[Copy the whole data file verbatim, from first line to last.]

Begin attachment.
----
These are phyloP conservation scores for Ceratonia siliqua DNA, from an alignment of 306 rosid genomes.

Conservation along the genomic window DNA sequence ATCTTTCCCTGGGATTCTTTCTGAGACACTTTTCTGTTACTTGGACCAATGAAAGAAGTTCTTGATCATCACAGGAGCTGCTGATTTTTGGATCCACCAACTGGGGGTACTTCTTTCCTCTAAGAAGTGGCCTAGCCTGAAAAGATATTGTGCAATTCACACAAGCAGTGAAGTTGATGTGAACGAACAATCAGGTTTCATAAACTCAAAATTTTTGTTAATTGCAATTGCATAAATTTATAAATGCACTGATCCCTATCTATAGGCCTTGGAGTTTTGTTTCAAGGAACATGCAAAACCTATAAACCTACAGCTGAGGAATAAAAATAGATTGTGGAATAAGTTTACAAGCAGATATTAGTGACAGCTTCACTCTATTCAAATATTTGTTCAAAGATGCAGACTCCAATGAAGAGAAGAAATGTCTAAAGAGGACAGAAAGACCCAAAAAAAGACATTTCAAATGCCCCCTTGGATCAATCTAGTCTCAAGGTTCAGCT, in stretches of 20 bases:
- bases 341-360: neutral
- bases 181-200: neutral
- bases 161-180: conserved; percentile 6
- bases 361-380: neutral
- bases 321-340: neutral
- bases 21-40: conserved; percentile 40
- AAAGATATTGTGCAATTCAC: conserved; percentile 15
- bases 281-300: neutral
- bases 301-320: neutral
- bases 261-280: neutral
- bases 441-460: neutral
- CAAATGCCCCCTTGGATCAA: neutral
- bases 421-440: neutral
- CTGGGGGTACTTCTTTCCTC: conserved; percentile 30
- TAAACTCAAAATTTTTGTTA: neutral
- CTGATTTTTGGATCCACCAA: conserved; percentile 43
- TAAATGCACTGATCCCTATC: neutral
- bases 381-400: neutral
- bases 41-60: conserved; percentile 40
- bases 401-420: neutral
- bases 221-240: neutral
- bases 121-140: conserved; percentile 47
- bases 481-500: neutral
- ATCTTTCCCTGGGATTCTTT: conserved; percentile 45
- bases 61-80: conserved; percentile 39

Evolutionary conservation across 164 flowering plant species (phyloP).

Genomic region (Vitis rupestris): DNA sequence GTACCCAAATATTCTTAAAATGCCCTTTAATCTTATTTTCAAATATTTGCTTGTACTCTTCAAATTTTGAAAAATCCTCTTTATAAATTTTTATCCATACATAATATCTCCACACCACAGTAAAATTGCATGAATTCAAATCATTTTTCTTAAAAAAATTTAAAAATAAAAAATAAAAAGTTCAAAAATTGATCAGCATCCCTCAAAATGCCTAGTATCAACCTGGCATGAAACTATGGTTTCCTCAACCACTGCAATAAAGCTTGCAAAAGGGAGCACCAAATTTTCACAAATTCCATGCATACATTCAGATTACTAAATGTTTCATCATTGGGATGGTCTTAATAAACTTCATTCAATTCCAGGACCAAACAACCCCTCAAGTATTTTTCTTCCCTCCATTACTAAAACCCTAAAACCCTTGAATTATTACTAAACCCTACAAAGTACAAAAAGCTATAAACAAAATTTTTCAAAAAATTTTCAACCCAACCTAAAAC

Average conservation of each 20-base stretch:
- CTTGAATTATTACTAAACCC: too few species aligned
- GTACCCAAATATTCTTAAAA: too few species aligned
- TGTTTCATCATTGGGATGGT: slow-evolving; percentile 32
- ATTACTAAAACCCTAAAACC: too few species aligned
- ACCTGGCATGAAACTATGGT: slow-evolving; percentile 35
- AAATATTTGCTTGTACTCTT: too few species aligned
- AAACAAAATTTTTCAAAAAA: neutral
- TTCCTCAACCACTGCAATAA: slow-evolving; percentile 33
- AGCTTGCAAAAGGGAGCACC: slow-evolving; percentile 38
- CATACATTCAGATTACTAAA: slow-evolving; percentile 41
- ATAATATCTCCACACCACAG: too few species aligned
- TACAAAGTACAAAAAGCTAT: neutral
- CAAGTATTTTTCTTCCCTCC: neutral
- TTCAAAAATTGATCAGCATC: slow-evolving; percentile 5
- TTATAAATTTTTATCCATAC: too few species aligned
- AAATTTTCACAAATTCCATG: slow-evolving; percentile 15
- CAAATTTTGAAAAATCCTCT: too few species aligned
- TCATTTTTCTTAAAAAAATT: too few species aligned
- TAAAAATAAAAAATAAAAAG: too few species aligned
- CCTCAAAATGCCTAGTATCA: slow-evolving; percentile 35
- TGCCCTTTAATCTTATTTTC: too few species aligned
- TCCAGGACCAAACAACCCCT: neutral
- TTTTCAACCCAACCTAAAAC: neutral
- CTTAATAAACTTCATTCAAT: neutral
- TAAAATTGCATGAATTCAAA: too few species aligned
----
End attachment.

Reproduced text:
These are phyloP conservation scores for Ceratonia siliqua DNA, from an alignment of 306 rosid genomes.

Conservation along the genomic window DNA sequence ATCTTTCCCTGGGATTCTTTCTGAGACACTTTTCTGTTACTTGGACCAATGAAAGAAGTTCTTGATCATCACAGGAGCTGCTGATTTTTGGATCCACCAACTGGGGGTACTTCTTTCCTCTAAGAAGTGGCCTAGCCTGAAAAGATATTGTGCAATTCACACAAGCAGTGAAGTTGATGTGAACGAACAATCAGGTTTCATAAACTCAAAATTTTTGTTAATTGCAATTGCATAAATTTATAAATGCACTGATCCCTATCTATAGGCCTTGGAGTTTTGTTTCAAGGAACATGCAAAACCTATAAACCTACAGCTGAGGAATAAAAATAGATTGTGGAATAAGTTTACAAGCAGATATTAGTGACAGCTTCACTCTATTCAAATATTTGTTCAAAGATGCAGACTCCAATGAAGAGAAGAAATGTCTAAAGAGGACAGAAAGACCCAAAAAAAGACATTTCAAATGCCCCCTTGGATCAATCTAGTCTCAAGGTTCAGCT, in stretches of 20 bases:
- bases 341-360: neutral
- bases 181-200: neutral
- bases 161-180: conserved; percentile 6
- bases 361-380: neutral
- bases 321-340: neutral
- bases 21-40: conserved; percentile 40
- AAAGATATTGTGCAATTCAC: conserved; percentile 15
- bases 281-300: neutral
- bases 301-320: neutral
- bases 261-280: neutral
- bases 441-460: neutral
- CAAATGCCCCCTTGGATCAA: neutral
- bases 421-440: neutral
- CTGGGGGTACTTCTTTCCTC: conserved; percentile 30
- TAAACTCAAAATTTTTGTTA: neutral
- CTGATTTTTGGATCCACCAA: conserved; percentile 43
- TAAATGCACTGATCCCTATC: neutral
- bases 381-400: neutral
- bases 41-60: conserved; percentile 40
- bases 401-420: neutral
- bases 221-240: neutral
- bases 121-140: conserved; percentile 47
- bases 481-500: neutral
- ATCTTTCCCTGGGATTCTTT: conserved; percentile 45
- bases 61-80: conserved; percentile 39

Evolutionary conservation across 164 flowering plant species (phyloP).

Genomic region (Vitis rupestris): DNA sequence GTACCCAAATATTCTTAAAATGCCCTTTAATCTTATTTTCAAATATTTGCTTGTACTCTTCAAATTTTGAAAAATCCTCTTTATAAATTTTTATCCATACATAATATCTCCACACCACAGTAAAATTGCATGAATTCAAATCATTTTTCTTAAAAAAATTTAAAAATAAAAAATAAAAAGTTCAAAAATTGATCAGCATCCCTCAAAATGCCTAGTATCAACCTGGCATGAAACTATGGTTTCCTCAACCACTGCAATAAAGCTTGCAAAAGGGAGCACCAAATTTTCACAAATTCCATGCATACATTCAGATTACTAAATGTTTCATCATTGGGATGGTCTTAATAAACTTCATTCAATTCCAGGACCAAACAACCCCTCAAGTATTTTTCTTCCCTCCATTACTAAAACCCTAAAACCCTTGAATTATTACTAAACCCTACAAAGTACAAAAAGCTATAAACAAAATTTTTCAAAAAATTTTCAACCCAACCTAAAAC

Average conservation of each 20-base stretch:
- CTTGAATTATTACTAAACCC: too few species aligned
- GTACCCAAATATTCTTAAAA: too few species aligned
- TGTTTCATCATTGGGATGGT: slow-evolving; percentile 32
- ATTACTAAAACCCTAAAACC: too few species aligned
- ACCTGGCATGAAACTATGGT: slow-evolving; percentile 35
- AAATATTTGCTTGTACTCTT: too few species aligned
- AAACAAAATTTTTCAAAAAA: neutral
- TTCCTCAACCACTGCAATAA: slow-evolving; percentile 33
- AGCTTGCAAAAGGGAGCACC: slow-evolving; percentile 38
- CATACATTCAGATTACTAAA: slow-evolving; percentile 41
- ATAATATCTCCACACCACAG: too few species aligned
- TACAAAGTACAAAAAGCTAT: neutral
- CAAGTATTTTTCTTCCCTCC: neutral
- TTCAAAAATTGATCAGCATC: slow-evolving; percentile 5
- TTATAAATTTTTATCCATAC: too few species aligned
- AAATTTTCACAAATTCCATG: slow-evolving; percentile 15
- CAAATTTTGAAAAATCCTCT: too few species aligned
- TCATTTTTCTTAAAAAAATT: too few species aligned
- TAAAAATAAAAAATAAAAAG: too few species aligned
- CCTCAAAATGCCTAGTATCA: slow-evolving; percentile 35
- TGCCCTTTAATCTTATTTTC: too few species aligned
- TCCAGGACCAAACAACCCCT: neutral
- TTTTCAACCCAACCTAAAAC: neutral
- CTTAATAAACTTCATTCAAT: neutral
- TAAAATTGCATGAATTCAAA: too few species aligned